Is digitalisation closer than we think?

A survey of 300 investment institutions reveals varied market perspectives on tokenised financial assets

Tokenisation of financial assets has been seen as a way of potentially improving the efficiency of the investment process for several years now.

This method of trading offers gains in terms of settlement speed, accuracy of data transfers between custody accounts and transparency of information related to a given asset. However, developments in this space have so far been predominantly limited to experimental ‘proof of concept’ tokenisation use cases, rather than done at scale with real portfolio assets.

New research shows that nearly half (40%) of buy-side investment institutions now have a digital asset tokenisation strategy in place, in expectations of major revenue gains and operating cost savings.

The State Street 2024 Digital Assets study, conducted earlier this year, surveyed 300 investment institutions, including asset managers, asset owners and insurance companies about a variety of digital asset topics, including tokenisation.

The survey found that institutions are particularly interested in seeing tokenisation applied to illiquid assets. Approximately two-thirds of respondents (64%) said private equity would be among the first asset classes to be routinely tokenised and traded via digital ledgers. Exactly half said the same of private debt and 44% pointed to real assets, such as real estate and infrastructure as ripe for tokenisation.

Conversely, just a third (33%) said the same of publicly traded fixed income, while only 28% expect tokenisation to be applied to public equities.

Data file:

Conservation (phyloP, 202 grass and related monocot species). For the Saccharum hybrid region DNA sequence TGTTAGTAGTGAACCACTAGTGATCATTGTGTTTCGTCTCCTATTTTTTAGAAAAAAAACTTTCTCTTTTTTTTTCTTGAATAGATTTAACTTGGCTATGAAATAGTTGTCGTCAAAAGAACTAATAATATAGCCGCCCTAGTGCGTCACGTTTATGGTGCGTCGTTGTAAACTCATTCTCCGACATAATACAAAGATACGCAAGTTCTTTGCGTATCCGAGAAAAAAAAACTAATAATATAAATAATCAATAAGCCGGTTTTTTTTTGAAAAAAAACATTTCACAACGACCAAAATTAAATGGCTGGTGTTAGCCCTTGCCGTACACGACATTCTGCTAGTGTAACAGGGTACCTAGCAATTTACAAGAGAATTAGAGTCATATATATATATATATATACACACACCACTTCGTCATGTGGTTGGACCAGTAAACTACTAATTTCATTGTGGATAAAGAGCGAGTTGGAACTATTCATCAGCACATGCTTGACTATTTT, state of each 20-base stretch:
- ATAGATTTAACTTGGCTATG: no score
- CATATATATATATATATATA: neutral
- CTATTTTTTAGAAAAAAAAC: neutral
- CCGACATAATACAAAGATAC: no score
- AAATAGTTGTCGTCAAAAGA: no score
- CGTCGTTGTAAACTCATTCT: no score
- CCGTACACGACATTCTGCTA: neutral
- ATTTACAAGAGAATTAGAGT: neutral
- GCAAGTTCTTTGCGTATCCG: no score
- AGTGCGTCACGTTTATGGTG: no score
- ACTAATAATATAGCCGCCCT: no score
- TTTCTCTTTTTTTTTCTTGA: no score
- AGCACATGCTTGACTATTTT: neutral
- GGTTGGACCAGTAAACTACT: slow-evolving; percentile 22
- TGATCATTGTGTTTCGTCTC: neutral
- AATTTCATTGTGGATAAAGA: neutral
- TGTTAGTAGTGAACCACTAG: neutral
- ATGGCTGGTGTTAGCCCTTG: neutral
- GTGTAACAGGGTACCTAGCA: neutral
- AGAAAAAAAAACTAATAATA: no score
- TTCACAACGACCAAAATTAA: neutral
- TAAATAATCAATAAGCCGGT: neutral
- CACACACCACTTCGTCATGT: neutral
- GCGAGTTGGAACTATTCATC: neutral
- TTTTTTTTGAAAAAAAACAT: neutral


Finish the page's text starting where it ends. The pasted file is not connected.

Respondents also saw significant benefits in terms of operating cost reductions and revenue increases potentially accruing from tokenisation (Figure 1).

Figure 1. Expected operational cost savings and revenue gains from tokenisation

% of respondents

Source: State Street 2024 Digital Assets study

Among the principal challenges to trading tokenised assets is moving them on and off chain between digital ledgers and traditional ones. This kind of interoperability requires a network of providers and partners to offer a combination of traditional financial services, such as custody and fund administration, as well as services related to new technologies that facilitate tokenised investment.

Interestingly, the Digital Assets study noted that smart contract generation as well as the creation and issuance of tokenised assets are one of the top service areas investment institutions are interested in. These institutions would like to see provisions in the marketplace to further enable interoperability between traditional finance and decentralised finance.

A substantial minority (41%) said tokenisation was a top priority for them, along with blockchain creation and maintenance (45%) and cybersecurity (43%). These services will be particularly important to more than half of respondents who plan to be issuers of tokenised assets.

Respondents were also divided on how long it would take before tokenisation becomes a mainstream form of capital markets security. However, more than half (58%) said they expected it to take at least a decade to become mainstream. Nearly half (47%) said they have already traded assets between digital and traditional custody arrangements or are ‘extremely prepared’ to do so.

It appears organisations may underestimate their peers’ preparedness for tokenisation, relative to their own. If so, their predictions for the time it will take to enter the mainstream across the industry could also be underrated, and we could be closer to a world of tokenised assets than the industry realises.

James Redgrave is Vice President of Global Thought Leadership at State Street.

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